Hello. I had philosophy class at uni today. I thought it might be a nice idea, as a sort of regular segment, to summarise some of my thoughts about class on this here 'blog'. How about that?

The subject I'm doing is called Topics in Moral Psychology. From what I can tell, the idea of Moral Psychology relates to the search for empirical, psychological evidence for morality. At the moment, we're talking about the nature of 'character', asking what 'characters' (and therefore virtue and vice as elements of them) are and whether they exist.

Today we spent some time arguing about whether experimental results in psychology, as outlined in articles such as this one and this one, serve as evidence for or against the existence of 'character'. As I understand it, 'character', in any meaningful, useful-to-philosophers-who-are-seeking-the-truth sense relates to an unachievable, unrealistic and illusory idea of people as static, consistent entities. In a folk sense, these types of static characters do exist – intuitively, we conceive of someone being of a character type A if they consistently do the sort of things that a person of character type A does. As such, in this practical, common-sensical way, the idea of character almost necessarily exists – it's the way in which we make, judge and keep friends and enemies, how we teach children basic good and bad and how we communicate approximations of complex ideas about who people are. This common-sense idea as to the existence of character, I believe, is related to the way in which humans have to codify, systematise and simplify the world into static, explainable chunks – we love to put things in boxes so that we can understand them. Character is just another box into which we put people – this person is 'generous', this person is 'cowardly', this person is 'writes-too-much-about-their-boring-thoughts-on-a-blog-y' and so on. 

In a practical sense then, I think character 'exists' in the sense that we use it as an imperfect model and tool with which to approximate and codify the world. That is, the only 'character' one has is the one ascribed to them by others trying to fit them into their necessarily innacurate and ill-informed models of the world. Thus, character is a personal, subjective approximation.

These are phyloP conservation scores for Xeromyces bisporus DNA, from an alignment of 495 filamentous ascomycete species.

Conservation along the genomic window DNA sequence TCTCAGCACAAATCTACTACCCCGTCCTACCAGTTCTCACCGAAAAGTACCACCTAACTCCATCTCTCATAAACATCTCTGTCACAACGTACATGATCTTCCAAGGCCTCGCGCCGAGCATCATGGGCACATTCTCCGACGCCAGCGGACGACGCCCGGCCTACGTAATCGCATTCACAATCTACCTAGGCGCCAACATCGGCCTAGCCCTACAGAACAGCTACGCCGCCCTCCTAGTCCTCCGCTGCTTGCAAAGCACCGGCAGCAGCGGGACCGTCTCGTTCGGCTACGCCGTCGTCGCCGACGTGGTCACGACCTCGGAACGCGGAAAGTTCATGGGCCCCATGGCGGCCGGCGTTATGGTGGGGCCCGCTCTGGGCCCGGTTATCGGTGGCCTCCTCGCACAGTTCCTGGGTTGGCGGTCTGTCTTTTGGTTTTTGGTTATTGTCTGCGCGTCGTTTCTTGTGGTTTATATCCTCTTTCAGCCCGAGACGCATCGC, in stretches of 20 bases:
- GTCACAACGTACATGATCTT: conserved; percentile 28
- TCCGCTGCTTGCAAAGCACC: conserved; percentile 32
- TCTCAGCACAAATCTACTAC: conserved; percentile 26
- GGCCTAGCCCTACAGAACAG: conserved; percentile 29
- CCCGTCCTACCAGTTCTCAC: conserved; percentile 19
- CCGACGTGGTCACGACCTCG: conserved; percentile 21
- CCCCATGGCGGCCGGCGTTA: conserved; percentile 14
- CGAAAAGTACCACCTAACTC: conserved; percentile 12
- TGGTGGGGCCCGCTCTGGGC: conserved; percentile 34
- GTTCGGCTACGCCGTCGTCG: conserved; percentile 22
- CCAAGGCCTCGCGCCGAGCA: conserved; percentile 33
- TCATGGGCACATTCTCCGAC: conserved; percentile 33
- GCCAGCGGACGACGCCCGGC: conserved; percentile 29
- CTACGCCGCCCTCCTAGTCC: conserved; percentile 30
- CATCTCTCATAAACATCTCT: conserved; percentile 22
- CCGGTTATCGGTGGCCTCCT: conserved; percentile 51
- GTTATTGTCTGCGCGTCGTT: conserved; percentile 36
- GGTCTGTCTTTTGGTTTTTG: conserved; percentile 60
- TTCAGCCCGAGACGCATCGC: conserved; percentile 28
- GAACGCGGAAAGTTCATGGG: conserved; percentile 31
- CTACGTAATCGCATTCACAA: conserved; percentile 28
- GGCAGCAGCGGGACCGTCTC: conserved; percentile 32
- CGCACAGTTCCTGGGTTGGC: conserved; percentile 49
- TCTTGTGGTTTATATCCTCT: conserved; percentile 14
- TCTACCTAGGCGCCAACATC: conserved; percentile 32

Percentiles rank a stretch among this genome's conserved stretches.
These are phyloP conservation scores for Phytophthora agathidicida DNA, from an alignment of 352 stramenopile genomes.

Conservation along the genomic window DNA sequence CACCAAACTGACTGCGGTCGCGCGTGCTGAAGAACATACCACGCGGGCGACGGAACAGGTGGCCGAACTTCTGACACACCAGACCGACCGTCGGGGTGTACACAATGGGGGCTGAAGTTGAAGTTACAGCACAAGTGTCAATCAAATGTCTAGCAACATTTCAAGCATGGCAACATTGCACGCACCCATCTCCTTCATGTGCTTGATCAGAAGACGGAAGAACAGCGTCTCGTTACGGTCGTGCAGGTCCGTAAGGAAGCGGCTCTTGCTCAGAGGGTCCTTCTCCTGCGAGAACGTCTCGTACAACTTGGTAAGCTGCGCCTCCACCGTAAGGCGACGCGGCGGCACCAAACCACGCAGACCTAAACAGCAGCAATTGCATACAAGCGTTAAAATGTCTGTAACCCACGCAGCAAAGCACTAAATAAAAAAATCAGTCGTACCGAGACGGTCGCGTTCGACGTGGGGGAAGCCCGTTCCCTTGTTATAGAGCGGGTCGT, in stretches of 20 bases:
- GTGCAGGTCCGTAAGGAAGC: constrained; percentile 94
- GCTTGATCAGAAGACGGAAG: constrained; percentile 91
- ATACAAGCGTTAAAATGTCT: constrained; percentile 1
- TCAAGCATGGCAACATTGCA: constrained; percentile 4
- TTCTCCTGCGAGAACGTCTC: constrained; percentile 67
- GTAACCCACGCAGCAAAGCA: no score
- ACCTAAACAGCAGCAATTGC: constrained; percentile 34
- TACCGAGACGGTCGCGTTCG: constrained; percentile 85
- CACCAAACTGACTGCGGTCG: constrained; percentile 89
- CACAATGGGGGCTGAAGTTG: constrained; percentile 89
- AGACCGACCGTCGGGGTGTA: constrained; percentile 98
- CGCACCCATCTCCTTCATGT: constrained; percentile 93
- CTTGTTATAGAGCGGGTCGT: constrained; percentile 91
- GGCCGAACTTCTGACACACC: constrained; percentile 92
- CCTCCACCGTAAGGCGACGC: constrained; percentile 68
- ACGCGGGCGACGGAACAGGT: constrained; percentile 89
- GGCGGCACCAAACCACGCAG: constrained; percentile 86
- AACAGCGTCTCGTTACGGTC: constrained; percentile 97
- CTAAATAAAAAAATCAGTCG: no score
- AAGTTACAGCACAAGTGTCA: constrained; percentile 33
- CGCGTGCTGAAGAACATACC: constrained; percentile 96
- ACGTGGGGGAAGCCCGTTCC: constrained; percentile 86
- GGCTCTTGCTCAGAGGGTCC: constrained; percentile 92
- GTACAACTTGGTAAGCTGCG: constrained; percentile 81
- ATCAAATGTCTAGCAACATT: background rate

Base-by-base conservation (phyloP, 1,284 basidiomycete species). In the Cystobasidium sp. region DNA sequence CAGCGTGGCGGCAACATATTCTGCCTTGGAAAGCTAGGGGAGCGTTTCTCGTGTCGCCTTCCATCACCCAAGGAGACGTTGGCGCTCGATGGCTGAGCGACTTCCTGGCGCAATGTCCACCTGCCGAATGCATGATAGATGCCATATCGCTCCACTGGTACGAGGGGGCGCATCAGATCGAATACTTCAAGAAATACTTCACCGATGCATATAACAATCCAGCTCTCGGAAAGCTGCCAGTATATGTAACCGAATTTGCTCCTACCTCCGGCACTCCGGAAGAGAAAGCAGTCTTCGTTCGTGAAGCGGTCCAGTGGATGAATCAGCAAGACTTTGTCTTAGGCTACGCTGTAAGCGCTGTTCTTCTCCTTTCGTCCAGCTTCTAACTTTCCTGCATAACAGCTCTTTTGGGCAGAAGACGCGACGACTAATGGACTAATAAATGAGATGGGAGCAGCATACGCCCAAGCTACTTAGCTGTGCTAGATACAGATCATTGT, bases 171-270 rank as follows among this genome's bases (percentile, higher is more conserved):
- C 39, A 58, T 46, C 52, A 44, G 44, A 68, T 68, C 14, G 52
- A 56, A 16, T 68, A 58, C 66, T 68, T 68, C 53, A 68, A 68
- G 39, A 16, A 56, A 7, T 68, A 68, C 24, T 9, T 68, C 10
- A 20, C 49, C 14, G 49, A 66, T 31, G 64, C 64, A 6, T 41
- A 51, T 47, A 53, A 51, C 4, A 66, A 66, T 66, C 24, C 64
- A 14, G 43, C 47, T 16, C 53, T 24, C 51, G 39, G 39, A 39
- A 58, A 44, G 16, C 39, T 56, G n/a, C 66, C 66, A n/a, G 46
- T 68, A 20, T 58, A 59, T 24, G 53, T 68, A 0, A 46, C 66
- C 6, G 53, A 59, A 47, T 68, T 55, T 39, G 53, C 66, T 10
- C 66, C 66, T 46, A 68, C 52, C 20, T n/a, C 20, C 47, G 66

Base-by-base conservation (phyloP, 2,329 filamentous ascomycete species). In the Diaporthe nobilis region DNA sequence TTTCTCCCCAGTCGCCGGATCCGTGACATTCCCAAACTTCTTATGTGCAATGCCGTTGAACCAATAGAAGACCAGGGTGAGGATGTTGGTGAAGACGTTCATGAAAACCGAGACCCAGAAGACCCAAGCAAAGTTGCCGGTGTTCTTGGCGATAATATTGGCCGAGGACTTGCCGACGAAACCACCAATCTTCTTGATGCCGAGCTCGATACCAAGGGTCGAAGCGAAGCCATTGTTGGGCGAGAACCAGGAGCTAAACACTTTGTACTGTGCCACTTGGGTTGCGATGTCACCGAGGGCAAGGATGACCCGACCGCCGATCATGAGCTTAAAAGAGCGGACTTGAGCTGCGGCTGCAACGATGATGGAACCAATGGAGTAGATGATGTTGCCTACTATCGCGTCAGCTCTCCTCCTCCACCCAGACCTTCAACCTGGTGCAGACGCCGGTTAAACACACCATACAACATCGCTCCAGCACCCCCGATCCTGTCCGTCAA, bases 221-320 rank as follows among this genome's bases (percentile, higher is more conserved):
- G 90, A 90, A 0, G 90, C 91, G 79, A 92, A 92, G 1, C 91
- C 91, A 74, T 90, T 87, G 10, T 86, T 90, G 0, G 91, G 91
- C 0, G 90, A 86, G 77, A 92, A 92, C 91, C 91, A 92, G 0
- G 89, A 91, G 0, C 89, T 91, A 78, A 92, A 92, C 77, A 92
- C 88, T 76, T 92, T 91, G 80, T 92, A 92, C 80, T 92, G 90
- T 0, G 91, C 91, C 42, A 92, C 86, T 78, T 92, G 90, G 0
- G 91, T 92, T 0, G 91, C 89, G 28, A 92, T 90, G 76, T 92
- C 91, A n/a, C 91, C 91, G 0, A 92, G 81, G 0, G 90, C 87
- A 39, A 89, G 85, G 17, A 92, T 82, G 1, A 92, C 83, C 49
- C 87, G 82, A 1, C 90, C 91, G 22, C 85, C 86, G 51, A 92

In a real sense, then – that is, in the philosophical and Truth-seeking sense – character, I believe does not exist. That is, if character is, as our common-sense expects, essentially consistency of person. Upon a small amount of reflection and observation, I think it is fair enough to suggest that no person is particularly 'consistent' (depending on what you expect by 'consistent', I suppose). Thus character, as a symptom of consistency cannot (perhaps) actually exist.

This is my gut feeling, anyway. So far, I feel like psychologists trying to investigate character – trying to devise experiments to suggest that exhibition of virtue is relevant to a person's situation and not their 'character' (therefore character musn't exist!), for example – could just as well be attempting to provide experimental evidence that unicorns don't exist. To draw a hugely generalised and straw-man-targeting conclusion, I think they're trying to prove the non-existence of something that doesn't exist (character) by showing how little effect it has on other things that are barely measurable (virtue) and, perhaps don't exist either.

As such, I feel like I am talking at cross-purposes with others who seem ok with the idea of the existence of consistent 'characters'. This seems to happen a lot in philosophy class for me. Often, I have a feeling that I am not playing by the right rules and that everyone hates me.

Oh well.

That's all for Philosophy Monday this week. Maybe I will do something like it again next week. Perhaps I will actually do the reading that I link to. 

Hopefully, as a result, my thoughts will be better